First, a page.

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But for that, he would never perhaps have born lady, who had come into the village taken to smoking; it was too expensive and without an idea of country life save that selfish a luxury, he thought, but the doctor violets and primroses flourished in the insisted upon it, and Martin did certainly lanes. Of rough, poor folk in the cottages find relief in his pipe when the attacks needing a kindly word to win them over, were most distressing. He still kept to the

He still kept to the little Mrs. Fortescue knew and cared nothing, shoemaking, and became a capital work- till a hard winter accompanied by distress man; true, the confinement and the stooping and death woke her up, and then it was to were bad for him, but then he could say Martin, the queer old fellow pottering in and with a smile that no sort of work came out of the cottages, that she went for advice quite easy to a poor fellow like him, and and instruction. The cottagers nodded now he was getting up in his trade, he their heads with satisfaction when they could take a holiday now and then. So saw Martin and Mrs. Fortescue in earnest Martin worked on through his youth and talk in the village street; those who needed his manhood, always ready to do any one a help knew then they should not be forgood turn.

He was on the most friendly gotten. terms with the new Vicar's wife, a London

(To be continued.)



O Shich" han is the terlengo yalled light,

Which I must ne'er enjoy

? What are the blessings of the sight?

O tell your poor blind boy ! You talk of wondrous things you see,

You say the sun shines bright;
I feel him warm, but how can he

Or make it day or night?
My day or night myself I make,

Whene'er I sleep or play;
And could I ever keep awake,

With me 'twere always day. With heavy sighs I often hear

You mourn my hapless woe;
But sure with patience I can bear

A loss I ne'er can know.
Then let not what I cannot have

My peace of mind destroy;
Whilst thus I sing, I am a king,

Although a poor blind boy.

T is a serious subject that I

am going to write about, a
subject to be treated seri-
ously and solemnly; but
I write for young people,
for children, and for those
who are willing to become

as little children for the Kingdom of Heaven's sake; so I should like to begin in my own simple fashion, and I hope I shall be excused if the form in which I begin does not seem to belong to the real history which I shall go on to tell you.

But I think that if you think little, you will see that the difficulties told about in my little true story, are like in kind,


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in their little way to the very difficulties I must. It is not for taking the cherries, that have been, and are still, found in the but for saying what was not true.' great world.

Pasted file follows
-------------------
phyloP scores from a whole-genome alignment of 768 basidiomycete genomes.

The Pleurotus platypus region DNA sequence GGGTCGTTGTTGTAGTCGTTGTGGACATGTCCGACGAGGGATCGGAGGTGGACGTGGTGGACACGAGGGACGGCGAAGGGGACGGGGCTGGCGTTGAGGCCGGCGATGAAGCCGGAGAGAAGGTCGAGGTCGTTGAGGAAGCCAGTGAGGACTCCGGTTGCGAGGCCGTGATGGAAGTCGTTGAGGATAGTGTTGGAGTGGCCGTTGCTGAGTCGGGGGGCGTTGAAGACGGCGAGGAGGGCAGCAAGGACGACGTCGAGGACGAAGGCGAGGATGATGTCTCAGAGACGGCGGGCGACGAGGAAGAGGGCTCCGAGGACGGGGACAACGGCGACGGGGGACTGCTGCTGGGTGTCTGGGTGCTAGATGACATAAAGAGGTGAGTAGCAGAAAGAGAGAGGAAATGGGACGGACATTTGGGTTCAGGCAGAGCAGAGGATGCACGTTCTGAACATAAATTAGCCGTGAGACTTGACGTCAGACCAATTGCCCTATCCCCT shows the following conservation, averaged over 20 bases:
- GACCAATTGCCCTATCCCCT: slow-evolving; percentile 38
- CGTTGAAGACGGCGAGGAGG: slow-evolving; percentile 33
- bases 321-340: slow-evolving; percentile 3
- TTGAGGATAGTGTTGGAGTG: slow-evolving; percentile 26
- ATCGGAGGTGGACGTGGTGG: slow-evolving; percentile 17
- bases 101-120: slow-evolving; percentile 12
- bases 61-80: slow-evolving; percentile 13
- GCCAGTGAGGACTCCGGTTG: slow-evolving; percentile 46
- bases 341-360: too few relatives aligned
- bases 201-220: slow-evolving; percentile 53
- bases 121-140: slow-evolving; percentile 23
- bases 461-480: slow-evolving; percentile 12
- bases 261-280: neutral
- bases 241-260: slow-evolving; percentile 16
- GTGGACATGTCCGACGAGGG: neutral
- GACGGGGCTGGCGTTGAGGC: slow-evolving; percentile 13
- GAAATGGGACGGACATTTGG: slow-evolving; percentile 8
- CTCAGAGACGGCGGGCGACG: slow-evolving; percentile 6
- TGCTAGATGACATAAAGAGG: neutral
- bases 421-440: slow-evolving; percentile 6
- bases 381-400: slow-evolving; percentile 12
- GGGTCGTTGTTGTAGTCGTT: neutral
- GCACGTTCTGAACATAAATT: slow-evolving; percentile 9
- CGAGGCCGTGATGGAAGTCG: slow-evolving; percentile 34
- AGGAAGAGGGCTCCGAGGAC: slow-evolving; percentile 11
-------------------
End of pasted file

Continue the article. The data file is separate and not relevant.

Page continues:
The child stood in blank wonder and One day father called Teddy to come dismay, and the father turned to go for and gather some cherries.' Teddy was a the rod, telling the boy to come in. It bright little fellow between three and four was too plain a case of falsehood-it was years old, and of his own small wisdom he

not possible to doubt the evidence of the took up a basket and crossed the lawn child's besmeared lips. As they came in slant-wise, and so caught his father the Teddy caught sight of his mother, and more easily. When they reached the tree, flinging his arms round her, and holding which was nailed on a wall, they found the up his cherry-stained face, cried, “Mother, cherries not so ripe as had been expected. mother, me no gadder chellies.'

• There, we will only gather just a few. Oh, Teddy!' said she, I'm shocked! Let me lift you up to this bunch, my dear. . Nurse and I both saw you!' Now, gather that for mother. And there “No, mother, me only sucks dem; me are some quite low; I think they will do. not gadder one, and me not swallow one Get those, Teddy.'

stone!' added he in triumph; "and me And of course the little man was only put hands tight behind me all time. too happy both to eat his own cherry then Father just entering heard it all, and and there, and to put the rest in his basket. with much hidden amusement, but with a

• Now, continued his father, as he took grave face, he said, “Well, now understand, Teddy's hand to walk away, “mind you never child, you are not to suck nor to gather gather any without leave. No, father, me not.'

'No,' said Teddy; ‘Tommy can gadder A few days after father wanted Teddy dem.' again. Nurse, sitting at the open nursery- * But, Teddy, I mean you are not to window, said, Master Teddy is at the bot- have, or to eat, or to get, or to gather, or tom of the garden, sir, and he's getting the to suck any cherries unless mother or I give cherries;' then putting out her hand she rang the little bell which always called the Now I will ask those who know anschildren, hear it when they would.